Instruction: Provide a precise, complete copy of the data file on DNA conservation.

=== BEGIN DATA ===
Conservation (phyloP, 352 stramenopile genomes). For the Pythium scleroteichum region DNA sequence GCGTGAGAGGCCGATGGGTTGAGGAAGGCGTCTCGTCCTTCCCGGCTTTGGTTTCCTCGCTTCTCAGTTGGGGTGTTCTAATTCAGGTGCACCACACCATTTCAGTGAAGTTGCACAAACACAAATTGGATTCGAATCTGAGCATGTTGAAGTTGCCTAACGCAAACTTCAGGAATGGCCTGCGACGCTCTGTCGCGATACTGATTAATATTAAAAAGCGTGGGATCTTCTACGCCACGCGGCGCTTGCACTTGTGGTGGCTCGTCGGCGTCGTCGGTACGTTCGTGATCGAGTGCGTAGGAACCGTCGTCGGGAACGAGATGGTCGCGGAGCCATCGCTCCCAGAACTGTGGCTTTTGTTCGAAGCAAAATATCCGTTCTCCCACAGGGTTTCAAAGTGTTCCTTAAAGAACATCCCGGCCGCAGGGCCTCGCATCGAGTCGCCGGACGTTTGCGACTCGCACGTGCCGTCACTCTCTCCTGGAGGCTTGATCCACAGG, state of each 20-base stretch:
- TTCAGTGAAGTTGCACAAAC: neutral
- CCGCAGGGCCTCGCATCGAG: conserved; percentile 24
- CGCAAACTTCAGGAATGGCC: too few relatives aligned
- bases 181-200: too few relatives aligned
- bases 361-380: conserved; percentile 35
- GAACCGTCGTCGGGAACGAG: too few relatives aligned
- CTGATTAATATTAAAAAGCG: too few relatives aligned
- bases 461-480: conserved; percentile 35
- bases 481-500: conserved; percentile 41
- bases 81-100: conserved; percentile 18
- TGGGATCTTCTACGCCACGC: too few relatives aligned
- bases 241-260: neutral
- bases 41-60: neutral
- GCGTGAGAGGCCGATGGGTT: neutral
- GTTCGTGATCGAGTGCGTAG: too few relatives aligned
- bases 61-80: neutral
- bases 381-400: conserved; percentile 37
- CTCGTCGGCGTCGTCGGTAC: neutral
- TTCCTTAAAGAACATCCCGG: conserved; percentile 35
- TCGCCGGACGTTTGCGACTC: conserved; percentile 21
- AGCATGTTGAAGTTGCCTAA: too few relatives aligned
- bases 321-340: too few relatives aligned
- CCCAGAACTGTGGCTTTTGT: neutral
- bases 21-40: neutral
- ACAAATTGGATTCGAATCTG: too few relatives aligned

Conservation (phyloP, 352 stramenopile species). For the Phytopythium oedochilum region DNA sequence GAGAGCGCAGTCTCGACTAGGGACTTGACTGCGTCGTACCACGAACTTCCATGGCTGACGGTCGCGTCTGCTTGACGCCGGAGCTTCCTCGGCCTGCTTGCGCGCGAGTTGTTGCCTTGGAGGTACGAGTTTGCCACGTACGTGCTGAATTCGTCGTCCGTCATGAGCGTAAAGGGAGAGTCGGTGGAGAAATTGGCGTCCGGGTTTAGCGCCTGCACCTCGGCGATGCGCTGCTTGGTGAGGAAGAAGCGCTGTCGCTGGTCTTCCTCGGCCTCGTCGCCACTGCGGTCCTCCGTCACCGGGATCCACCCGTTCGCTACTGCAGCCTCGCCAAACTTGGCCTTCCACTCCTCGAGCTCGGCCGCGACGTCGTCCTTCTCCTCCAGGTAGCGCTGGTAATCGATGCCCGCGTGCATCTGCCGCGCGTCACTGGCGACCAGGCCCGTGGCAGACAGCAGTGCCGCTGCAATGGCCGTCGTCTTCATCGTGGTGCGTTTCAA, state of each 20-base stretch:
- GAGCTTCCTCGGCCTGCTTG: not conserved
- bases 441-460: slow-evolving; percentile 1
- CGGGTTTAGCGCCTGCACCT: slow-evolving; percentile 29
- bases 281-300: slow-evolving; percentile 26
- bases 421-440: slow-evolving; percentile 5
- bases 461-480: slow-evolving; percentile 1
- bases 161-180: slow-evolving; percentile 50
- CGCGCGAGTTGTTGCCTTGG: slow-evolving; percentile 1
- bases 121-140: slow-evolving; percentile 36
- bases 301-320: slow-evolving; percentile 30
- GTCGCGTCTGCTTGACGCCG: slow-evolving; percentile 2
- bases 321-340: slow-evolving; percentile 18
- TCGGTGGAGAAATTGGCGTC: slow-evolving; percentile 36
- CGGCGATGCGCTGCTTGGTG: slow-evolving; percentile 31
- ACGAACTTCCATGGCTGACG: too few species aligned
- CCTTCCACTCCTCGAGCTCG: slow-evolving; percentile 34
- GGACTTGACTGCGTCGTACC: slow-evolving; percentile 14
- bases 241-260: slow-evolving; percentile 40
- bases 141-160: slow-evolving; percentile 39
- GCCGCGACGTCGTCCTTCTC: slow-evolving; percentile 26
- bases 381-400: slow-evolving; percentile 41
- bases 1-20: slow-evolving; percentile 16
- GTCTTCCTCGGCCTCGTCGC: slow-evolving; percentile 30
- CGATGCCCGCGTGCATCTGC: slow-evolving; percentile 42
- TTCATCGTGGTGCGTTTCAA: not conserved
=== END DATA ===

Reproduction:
Conservation (phyloP, 352 stramenopile genomes). For the Pythium scleroteichum region DNA sequence GCGTGAGAGGCCGATGGGTTGAGGAAGGCGTCTCGTCCTTCCCGGCTTTGGTTTCCTCGCTTCTCAGTTGGGGTGTTCTAATTCAGGTGCACCACACCATTTCAGTGAAGTTGCACAAACACAAATTGGATTCGAATCTGAGCATGTTGAAGTTGCCTAACGCAAACTTCAGGAATGGCCTGCGACGCTCTGTCGCGATACTGATTAATATTAAAAAGCGTGGGATCTTCTACGCCACGCGGCGCTTGCACTTGTGGTGGCTCGTCGGCGTCGTCGGTACGTTCGTGATCGAGTGCGTAGGAACCGTCGTCGGGAACGAGATGGTCGCGGAGCCATCGCTCCCAGAACTGTGGCTTTTGTTCGAAGCAAAATATCCGTTCTCCCACAGGGTTTCAAAGTGTTCCTTAAAGAACATCCCGGCCGCAGGGCCTCGCATCGAGTCGCCGGACGTTTGCGACTCGCACGTGCCGTCACTCTCTCCTGGAGGCTTGATCCACAGG, state of each 20-base stretch:
- TTCAGTGAAGTTGCACAAAC: neutral
- CCGCAGGGCCTCGCATCGAG: conserved; percentile 24
- CGCAAACTTCAGGAATGGCC: too few relatives aligned
- bases 181-200: too few relatives aligned
- bases 361-380: conserved; percentile 35
- GAACCGTCGTCGGGAACGAG: too few relatives aligned
- CTGATTAATATTAAAAAGCG: too few relatives aligned
- bases 461-480: conserved; percentile 35
- bases 481-500: conserved; percentile 41
- bases 81-100: conserved; percentile 18
- TGGGATCTTCTACGCCACGC: too few relatives aligned
- bases 241-260: neutral
- bases 41-60: neutral
- GCGTGAGAGGCCGATGGGTT: neutral
- GTTCGTGATCGAGTGCGTAG: too few relatives aligned
- bases 61-80: neutral
- bases 381-400: conserved; percentile 37
- CTCGTCGGCGTCGTCGGTAC: neutral
- TTCCTTAAAGAACATCCCGG: conserved; percentile 35
- TCGCCGGACGTTTGCGACTC: conserved; percentile 21
- AGCATGTTGAAGTTGCCTAA: too few relatives aligned
- bases 321-340: too few relatives aligned
- CCCAGAACTGTGGCTTTTGT: neutral
- bases 21-40: neutral
- ACAAATTGGATTCGAATCTG: too few relatives aligned

Conservation (phyloP, 352 stramenopile species). For the Phytopythium oedochilum region DNA sequence GAGAGCGCAGTCTCGACTAGGGACTTGACTGCGTCGTACCACGAACTTCCATGGCTGACGGTCGCGTCTGCTTGACGCCGGAGCTTCCTCGGCCTGCTTGCGCGCGAGTTGTTGCCTTGGAGGTACGAGTTTGCCACGTACGTGCTGAATTCGTCGTCCGTCATGAGCGTAAAGGGAGAGTCGGTGGAGAAATTGGCGTCCGGGTTTAGCGCCTGCACCTCGGCGATGCGCTGCTTGGTGAGGAAGAAGCGCTGTCGCTGGTCTTCCTCGGCCTCGTCGCCACTGCGGTCCTCCGTCACCGGGATCCACCCGTTCGCTACTGCAGCCTCGCCAAACTTGGCCTTCCACTCCTCGAGCTCGGCCGCGACGTCGTCCTTCTCCTCCAGGTAGCGCTGGTAATCGATGCCCGCGTGCATCTGCCGCGCGTCACTGGCGACCAGGCCCGTGGCAGACAGCAGTGCCGCTGCAATGGCCGTCGTCTTCATCGTGGTGCGTTTCAA, state of each 20-base stretch:
- GAGCTTCCTCGGCCTGCTTG: not conserved
- bases 441-460: slow-evolving; percentile 1
- CGGGTTTAGCGCCTGCACCT: slow-evolving; percentile 29
- bases 281-300: slow-evolving; percentile 26
- bases 421-440: slow-evolving; percentile 5
- bases 461-480: slow-evolving; percentile 1
- bases 161-180: slow-evolving; percentile 50
- CGCGCGAGTTGTTGCCTTGG: slow-evolving; percentile 1
- bases 121-140: slow-evolving; percentile 36
- bases 301-320: slow-evolving; percentile 30
- GTCGCGTCTGCTTGACGCCG: slow-evolving; percentile 2
- bases 321-340: slow-evolving; percentile 18
- TCGGTGGAGAAATTGGCGTC: slow-evolving; percentile 36
- CGGCGATGCGCTGCTTGGTG: slow-evolving; percentile 31
- ACGAACTTCCATGGCTGACG: too few species aligned
- CCTTCCACTCCTCGAGCTCG: slow-evolving; percentile 34
- GGACTTGACTGCGTCGTACC: slow-evolving; percentile 14
- bases 241-260: slow-evolving; percentile 40
- bases 141-160: slow-evolving; percentile 39
- GCCGCGACGTCGTCCTTCTC: slow-evolving; percentile 26
- bases 381-400: slow-evolving; percentile 41
- bases 1-20: slow-evolving; percentile 16
- GTCTTCCTCGGCCTCGTCGC: slow-evolving; percentile 30
- CGATGCCCGCGTGCATCTGC: slow-evolving; percentile 42
- TTCATCGTGGTGCGTTTCAA: not conserved